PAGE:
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Magazine Web Edition > April 1991 > England's Hindus Begin Religious College

England's Hindus Begin Religious College



Hindu College London commenced on the auspicious day of Divali, 1990, fulfilling the dream of Dr. J.C. Sharma and J.N. Kharbanda to provide high-quality religious education for England's Hindu youth and others. Unable to afford the enormous sums needed to create a physical campus facility, Sharma and his collaborators hit upon the idea of providing faculty to conduct courses in established institutions of higher learning. As of March, 1991, the embryonic college modestly encompassed 6 teachers and 72 students in classes on Indian language - Hindi, Gujarati, Punjabi, Bengal, etc. - at Hindu centers in London and at one local college in Croydon, a London suburb. Sharma is involved in negotiations with a teacher training establishment and with the University of London to incorporate Hindu studies into their existing curricula.

Sharma explains that, "The object of the Hindu College shall be to promote the cause of education, Indian languages, music, arts and culture based on Hindu ideals for all those who are followers of, or interested in, Hindu dharma and the Hindu way of life by way of teaching, research and publication and thereby supplement the mainstream provision of education and create peace and harmony and better race relations in society. The activities planned include teaching of Indian languages, music, art, culture and whatever else is associated with the Hindu way of life."

Prominent UK politician Dr. Vidya Anand told HINDUISM TODAY that he has long supported such a concept and was happy to see it being developed.

Many of those involved in the college are members of the Arya Samaj, a Hindu reform movement founded by Dayanand Saraswati (1824-1883,). Asked about the extent of Arya Samaj influence in the Hindu College, Sharma told HINDUISM TODAY, "If you follow strictly the Arya Samaj parameters of Hindu dharma, you limit its broader appeal." For example, Dayanand taught the supremacy of the Vedas and that the Mahabharata and Ramayana were literature, a position Sharma modified for the booklet on Hinduism just now being published for the college. He also did not include the strong anti-ritualistic Arya Samaj doctrines.

The college is run by a board of trustees (presently one short of outnumbering the teachers) of Sharma, K.K. Singh, S.N. Bharadwaj, J.N. Kharbanda, K.B. Patel and Ravi Sharma. Bharadwaj is a founder trustee of Arya Samaj Ealing and Singh a founder trustee of the Hindu Centre London. Sharma holds a PhD in Comparative Education from London University and was most recently Dean of Education at Maharishi Dayanand University in India. Previously Sharma was Director of the Asian Centre for Comparative Education in Tabriz, Iran. There is no religious leader or Hindu swami directly involved with the college or serving in an advisory capacity.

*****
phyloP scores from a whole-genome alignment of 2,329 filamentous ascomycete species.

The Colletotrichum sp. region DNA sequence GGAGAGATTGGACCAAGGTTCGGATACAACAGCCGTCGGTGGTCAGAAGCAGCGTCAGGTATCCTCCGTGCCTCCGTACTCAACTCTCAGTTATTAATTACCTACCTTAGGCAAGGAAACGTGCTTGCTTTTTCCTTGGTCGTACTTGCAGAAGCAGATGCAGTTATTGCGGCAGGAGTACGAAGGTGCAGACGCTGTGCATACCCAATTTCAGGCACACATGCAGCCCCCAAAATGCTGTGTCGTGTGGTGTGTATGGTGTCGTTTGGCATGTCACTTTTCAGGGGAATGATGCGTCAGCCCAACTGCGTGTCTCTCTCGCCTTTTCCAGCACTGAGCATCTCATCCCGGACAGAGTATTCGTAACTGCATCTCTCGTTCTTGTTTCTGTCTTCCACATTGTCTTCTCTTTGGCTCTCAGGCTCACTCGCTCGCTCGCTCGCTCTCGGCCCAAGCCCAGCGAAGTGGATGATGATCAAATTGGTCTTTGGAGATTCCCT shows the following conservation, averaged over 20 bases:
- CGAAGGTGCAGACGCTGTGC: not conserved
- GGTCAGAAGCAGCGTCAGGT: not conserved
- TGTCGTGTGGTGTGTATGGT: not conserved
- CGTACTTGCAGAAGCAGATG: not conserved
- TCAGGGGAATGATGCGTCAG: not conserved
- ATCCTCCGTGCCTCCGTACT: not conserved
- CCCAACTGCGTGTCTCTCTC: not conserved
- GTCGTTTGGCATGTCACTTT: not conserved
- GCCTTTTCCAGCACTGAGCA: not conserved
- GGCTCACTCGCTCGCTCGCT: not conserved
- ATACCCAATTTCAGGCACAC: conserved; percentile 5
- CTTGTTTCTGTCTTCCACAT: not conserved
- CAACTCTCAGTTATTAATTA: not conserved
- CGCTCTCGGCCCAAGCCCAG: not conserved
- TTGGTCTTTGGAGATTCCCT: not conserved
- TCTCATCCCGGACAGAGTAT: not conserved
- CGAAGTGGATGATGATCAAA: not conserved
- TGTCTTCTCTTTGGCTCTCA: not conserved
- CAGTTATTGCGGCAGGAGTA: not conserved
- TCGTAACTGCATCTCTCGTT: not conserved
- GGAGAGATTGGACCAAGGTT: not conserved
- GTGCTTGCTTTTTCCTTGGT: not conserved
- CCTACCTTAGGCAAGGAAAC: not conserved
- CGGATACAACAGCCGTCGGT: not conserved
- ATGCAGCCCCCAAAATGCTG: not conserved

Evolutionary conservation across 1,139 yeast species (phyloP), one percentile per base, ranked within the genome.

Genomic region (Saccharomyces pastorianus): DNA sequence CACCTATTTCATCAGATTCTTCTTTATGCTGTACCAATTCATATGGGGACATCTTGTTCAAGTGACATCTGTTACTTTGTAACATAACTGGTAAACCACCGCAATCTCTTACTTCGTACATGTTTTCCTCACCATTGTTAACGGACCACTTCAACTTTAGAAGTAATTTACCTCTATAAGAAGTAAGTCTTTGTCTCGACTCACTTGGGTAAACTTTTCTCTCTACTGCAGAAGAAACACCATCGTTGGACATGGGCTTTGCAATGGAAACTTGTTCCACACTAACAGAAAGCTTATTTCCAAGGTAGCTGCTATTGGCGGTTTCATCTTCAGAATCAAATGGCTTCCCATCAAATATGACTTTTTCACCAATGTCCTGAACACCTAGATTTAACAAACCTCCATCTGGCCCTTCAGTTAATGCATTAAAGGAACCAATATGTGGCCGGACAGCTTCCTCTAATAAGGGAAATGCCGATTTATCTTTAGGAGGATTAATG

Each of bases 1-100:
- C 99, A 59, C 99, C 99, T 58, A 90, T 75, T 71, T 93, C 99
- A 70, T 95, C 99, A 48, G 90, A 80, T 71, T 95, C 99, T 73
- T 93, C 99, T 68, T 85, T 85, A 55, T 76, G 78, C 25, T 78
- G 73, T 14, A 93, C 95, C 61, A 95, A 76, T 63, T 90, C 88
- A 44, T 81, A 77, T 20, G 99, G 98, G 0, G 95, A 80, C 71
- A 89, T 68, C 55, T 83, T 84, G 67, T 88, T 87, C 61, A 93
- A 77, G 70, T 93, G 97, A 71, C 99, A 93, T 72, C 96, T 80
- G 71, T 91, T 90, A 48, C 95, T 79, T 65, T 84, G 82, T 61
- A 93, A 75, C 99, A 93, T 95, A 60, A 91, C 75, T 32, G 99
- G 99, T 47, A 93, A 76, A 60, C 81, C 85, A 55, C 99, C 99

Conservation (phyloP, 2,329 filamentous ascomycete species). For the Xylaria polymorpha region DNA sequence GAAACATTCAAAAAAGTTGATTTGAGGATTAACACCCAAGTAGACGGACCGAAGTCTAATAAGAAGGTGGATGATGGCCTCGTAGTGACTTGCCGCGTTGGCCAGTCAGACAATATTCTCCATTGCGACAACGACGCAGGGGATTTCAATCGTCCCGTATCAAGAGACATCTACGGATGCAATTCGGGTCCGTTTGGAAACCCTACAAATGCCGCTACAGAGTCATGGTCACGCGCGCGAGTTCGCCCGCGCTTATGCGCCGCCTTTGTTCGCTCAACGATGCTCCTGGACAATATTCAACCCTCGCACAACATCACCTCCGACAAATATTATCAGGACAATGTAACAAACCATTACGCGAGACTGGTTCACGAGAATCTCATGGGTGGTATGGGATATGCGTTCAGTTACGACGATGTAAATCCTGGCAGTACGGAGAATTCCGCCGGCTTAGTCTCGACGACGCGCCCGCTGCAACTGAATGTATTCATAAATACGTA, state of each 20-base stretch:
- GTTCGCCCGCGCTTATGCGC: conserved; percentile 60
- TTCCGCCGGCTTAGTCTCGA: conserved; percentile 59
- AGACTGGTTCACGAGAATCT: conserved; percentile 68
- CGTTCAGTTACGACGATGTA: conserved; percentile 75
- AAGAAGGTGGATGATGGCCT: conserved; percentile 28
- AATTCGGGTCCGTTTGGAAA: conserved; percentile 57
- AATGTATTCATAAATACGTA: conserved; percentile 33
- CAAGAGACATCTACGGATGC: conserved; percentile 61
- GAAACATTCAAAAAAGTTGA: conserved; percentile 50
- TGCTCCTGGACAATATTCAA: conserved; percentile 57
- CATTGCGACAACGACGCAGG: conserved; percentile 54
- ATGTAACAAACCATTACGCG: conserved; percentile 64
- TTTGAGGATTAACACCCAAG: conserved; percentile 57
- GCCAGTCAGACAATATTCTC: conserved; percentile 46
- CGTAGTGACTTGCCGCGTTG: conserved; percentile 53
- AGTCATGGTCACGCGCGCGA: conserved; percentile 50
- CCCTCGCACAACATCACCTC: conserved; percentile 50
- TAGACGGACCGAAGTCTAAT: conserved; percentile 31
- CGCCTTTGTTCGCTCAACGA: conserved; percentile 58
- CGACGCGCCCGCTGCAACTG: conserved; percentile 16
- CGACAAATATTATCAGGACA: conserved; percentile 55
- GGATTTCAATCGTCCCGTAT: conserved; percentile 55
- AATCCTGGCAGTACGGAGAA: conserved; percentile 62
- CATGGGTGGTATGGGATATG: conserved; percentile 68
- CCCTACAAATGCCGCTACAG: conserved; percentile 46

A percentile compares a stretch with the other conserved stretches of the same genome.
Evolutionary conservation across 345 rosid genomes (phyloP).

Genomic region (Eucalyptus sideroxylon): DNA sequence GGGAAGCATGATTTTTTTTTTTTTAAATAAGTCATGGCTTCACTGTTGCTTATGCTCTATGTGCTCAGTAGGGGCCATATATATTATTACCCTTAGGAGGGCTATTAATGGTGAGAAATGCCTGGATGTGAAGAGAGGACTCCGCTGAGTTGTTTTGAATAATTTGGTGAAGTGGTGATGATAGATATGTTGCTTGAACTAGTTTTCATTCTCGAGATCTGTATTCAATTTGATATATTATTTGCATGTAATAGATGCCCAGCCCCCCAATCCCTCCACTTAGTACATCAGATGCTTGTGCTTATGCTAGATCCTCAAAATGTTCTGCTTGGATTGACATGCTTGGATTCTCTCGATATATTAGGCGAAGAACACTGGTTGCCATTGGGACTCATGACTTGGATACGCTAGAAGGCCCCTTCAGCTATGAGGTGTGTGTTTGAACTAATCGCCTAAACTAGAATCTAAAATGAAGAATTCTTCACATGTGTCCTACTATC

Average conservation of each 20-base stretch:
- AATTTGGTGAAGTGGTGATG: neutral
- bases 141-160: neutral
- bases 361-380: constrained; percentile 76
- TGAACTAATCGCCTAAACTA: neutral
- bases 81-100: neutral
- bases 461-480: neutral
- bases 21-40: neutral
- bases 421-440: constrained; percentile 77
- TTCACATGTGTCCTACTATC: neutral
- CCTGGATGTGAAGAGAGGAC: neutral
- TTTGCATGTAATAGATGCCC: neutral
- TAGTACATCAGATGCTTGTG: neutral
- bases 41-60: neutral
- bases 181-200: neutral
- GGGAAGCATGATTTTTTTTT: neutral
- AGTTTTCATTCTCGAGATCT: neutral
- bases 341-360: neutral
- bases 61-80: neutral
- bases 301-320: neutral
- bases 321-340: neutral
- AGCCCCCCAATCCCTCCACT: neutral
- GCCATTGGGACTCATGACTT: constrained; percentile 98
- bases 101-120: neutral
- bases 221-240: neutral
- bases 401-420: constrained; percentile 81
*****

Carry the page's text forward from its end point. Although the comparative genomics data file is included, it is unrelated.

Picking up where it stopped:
Both the local and national government in England provide grants to religious institutions. Many Hindu temples have already found this a generous source of support. Some have received large grants of money, others facilities, such as an unused school. The long Conservative-dominated government in England has somewhat diminished these funds, particularly those promoting multi-culturalism. Sharma is actively seeking support from the local council of Croydon and possibly the Home Office of the central government which, in some circumstances, will provide three-to-one matching funds to local council grants.

Aside from expected government funds, expenses will be met from donations and fees. At this point the faculty is serving entirely on a volunteer basis. Unfortunately, Sharma said few Arya Samajists today follow Dayanand's requirement to give 1/10th of their income to religious work, or the college would be amply funded (as are the projects of the Swaminarayan Fellowship, whose adherents do follow this practice).

There are no immediate plans to provide the kind of training necessary to hold a position as a temple priest, but Sharma said "courses leading to such qualifications may be instituted in the future."

The course in Hinduism will use a just-published English-language booklet entitled Hindu Dharma Shiksha. ("Instruction in the Hindu way of righteous living"). According to Sharma, one college has agreed to do an exam based on the booklet, which will be one module in a course in religious studies.

Asked about the potential of the college to spread Hinduism, Sharma said, "If information and knowledge about Hinduism is packaged the right way, it will lead to the promotion of Hindu Dharma without making a missionary-like effort. During a recent visit to a teacher training college, I found considerable interest in Hinduism by non-Hindu, white Christians who expressed their desire to take the basic course in Hinduism and sit an exam as well. This is not going to lead to conversion, but to an increased awareness which is absolutely necessary for any teaching working in a multi-cultural society."

Sharma is presently contacting the various colleges in England who might take advantage of the programs. He is willing to help others who would like to develop a program in their area.

Contact: Hindu College London, Dr. J.C. Sharma, Principal, 50 Morland Ave., Croydon, CR0 6EA, United Kingdom. Phone: 081-656-1835.

Article copyright Himalayan Academy.


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